End Coach Madar Won All-American Honors at Michigan Under Valpey

(This is the second in a series of daily articles profiling the new members of the Harvard football coaching staff.)

It was during pre-season football practice, and line Coach Butch Jordan, imitating a circus barker, was introducing the Varsity to the new flying-tackle dummies on Soldiers Field. "All right, step up and ring the bell," Jordan invited. "It's easy--watch how Elmer does it." End Coach Elmer Madar grinned sheepishly, hitched up his pants, and charged the dummy. There was a sincere smack and the weight on the end of the pulley jerked upward and slammed into the iron bar with the impact of a pistol shot.

This was no new experience for the soft-spoken 27-year-old "baby" of the current Harvard coaching staff. He has been moving objects out of the way on the football field since the tender age of seven, when he played sandlot football in Sykesville, Pennsylvania. "You might say I got my football start in those days," Madar recalls. "It was all rough and tumble stuff, and we just pulled and hauled until we got the ball away from each other, but it was a start in the right direction, anyway."

Whatever it was, this early training must have provided Madar with a solid background, because when he entered Northeastern High School in Detroit, where his family had moved, he made first-string halfback, and then played two more years as regular fullback.

Although Northeastern High had a strong team, twice reaching the championship city playoff, Madar was not singled out by the experts for any special honors. That was to come later at Michigan, which he entered in 1939. As a freshman, he played halfback. In fact it wasn't until 1942 that he switched to end, playing 50 minutes or more of every game with the famous "Seven Oak Posts", who helped wallop Don Forte's Harvard team 35-7 at Ann Arbor. "I can remember Cleo O'Donnell and Wally Flynn in that game," Madar recalls. And they undoubtedly remember the fivefoot eleven, 170-pound Wolverine end who intercepted a Crimson pass and ran 45 yards for a touchdown.

Scouts For Crimson


When he returned to Michigan in 1946 after his tour with the Eighth Airforce, Madar wasn't able to report for spring practice because a torn cartilage had to be removed from his knee. The operation was successful and in the fall, Elmer caught enough passes and blasted enough ball carriers to make almost every all-American first team listing.

Now he's on our side, but although he's been coaching here all fall, Madar saw his first Harvard game last Saturday in the Stadium. As a member of backfield Coach Davy Nelson's scouting corps, he had previously been out on the road every Saturday.

In the Brown game, he did just what he ordinarily does on a scouting mission, except that the observations he made from the pressbox, instead of being jotted down in a notebook for future reference, were telephoned direct to the Harvard bench. He studied the offenses of both teams to see which plays were gaining through which slots, and kept feeding the information to Nelson, who relayed it via telephone to the bench along with his own observations. "I was very pleased to finally see the team in action," Elmer reports. "They adjusted well to various defenses, and they took advantage of the breaks."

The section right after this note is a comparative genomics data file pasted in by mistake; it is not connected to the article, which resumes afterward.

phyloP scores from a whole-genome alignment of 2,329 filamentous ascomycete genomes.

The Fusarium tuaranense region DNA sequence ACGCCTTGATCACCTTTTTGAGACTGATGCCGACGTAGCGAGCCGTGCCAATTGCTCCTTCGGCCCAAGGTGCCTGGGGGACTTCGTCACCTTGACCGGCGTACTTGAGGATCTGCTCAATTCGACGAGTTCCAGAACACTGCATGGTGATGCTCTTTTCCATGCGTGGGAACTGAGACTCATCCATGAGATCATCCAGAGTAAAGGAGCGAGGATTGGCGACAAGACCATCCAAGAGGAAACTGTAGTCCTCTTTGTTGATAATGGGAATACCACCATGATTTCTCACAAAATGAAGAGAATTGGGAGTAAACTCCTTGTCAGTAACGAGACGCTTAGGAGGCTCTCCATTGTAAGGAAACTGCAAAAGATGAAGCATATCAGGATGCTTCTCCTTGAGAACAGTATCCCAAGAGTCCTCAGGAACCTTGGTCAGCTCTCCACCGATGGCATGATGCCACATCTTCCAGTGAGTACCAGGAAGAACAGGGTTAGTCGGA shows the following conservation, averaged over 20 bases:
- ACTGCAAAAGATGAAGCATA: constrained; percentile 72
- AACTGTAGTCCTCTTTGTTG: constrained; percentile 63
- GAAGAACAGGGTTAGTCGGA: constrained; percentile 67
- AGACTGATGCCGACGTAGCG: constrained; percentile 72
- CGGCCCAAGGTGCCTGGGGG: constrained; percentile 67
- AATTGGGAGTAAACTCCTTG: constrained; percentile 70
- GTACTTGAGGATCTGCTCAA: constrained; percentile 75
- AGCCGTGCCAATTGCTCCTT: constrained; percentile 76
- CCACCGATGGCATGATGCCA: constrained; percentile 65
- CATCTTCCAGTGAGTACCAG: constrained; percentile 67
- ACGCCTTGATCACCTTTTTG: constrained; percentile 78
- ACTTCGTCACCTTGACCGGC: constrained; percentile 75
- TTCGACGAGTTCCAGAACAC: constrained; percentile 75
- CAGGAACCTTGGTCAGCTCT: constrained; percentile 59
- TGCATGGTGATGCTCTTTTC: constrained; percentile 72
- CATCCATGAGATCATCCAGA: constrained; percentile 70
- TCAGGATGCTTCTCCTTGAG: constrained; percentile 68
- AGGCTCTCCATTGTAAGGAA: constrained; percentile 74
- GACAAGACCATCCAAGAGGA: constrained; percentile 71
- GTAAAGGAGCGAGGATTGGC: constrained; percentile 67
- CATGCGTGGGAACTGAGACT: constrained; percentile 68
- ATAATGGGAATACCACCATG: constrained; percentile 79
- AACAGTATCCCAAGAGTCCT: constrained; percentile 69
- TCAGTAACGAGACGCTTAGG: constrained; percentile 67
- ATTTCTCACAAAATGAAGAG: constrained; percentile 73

Madar will see the Yale game this Saturday, but the chances are that next year, he'll be out on the road again every Saturday taking notes. And the chances are that the pattern will be the same.

For instance, here's how Madar scouted Dartmouth against Penn last October 2. Around 10 o'clock on the Friday before the game, he drove from his Brookline home to the Indoor Athletic Building (where the Columbia game rally had taken place a few hours earlier) and then took the subway to South Station. Before boarding the midnight sleeper, he bought several newspapers, "to get a preliminary idea of the game and pick up some of the atmosphere." Previously he had studied all available movies of the Dartmouth team in action, and had gone over scouting reports on the Big Green for the past couple of years.

The "Owl" reached Philly at 8 a.m. Saturday morning and Madar went directly to his hotel, where he bought two local papers to read while eating breakfast. After picking up more "atmosphere" from the pre-game football stories, and checking over what he was supposed to pay particular attention to that afternoon, he enjoyed a nap ("I can never get much sleep on a Pullman.")

After lunch, he ambled out to Franklin Field, taking his seat in the press box (a location already arranged for by H.A.A. Business Manager Carroll Getchell) along with scouts from every other college Penn or Dartmouth was to play in 1948.

While the announcer was reading off the starting lineups, Madar checked his scouting equipment, which would put the most meticulous undergraduate notetaker to shame: three red pencils, three blue pencils, a program listing personnel, statistics sheets to be filled out as the game progressed, and a pair of binnaculars.

Down on the field, the bands were finishing their pre-game numbers, but Madar wasn't listening. He was jotting down the things he wanted to look for: Who does the passing? Do they trap or double-team? Which side do they hit most? Do their ends rush or drop back? "When you're scouting," Madar explains, "you look at a game from the cold, business-like angle, not from the spectator's viewpoint."

"Weak Punt Defense"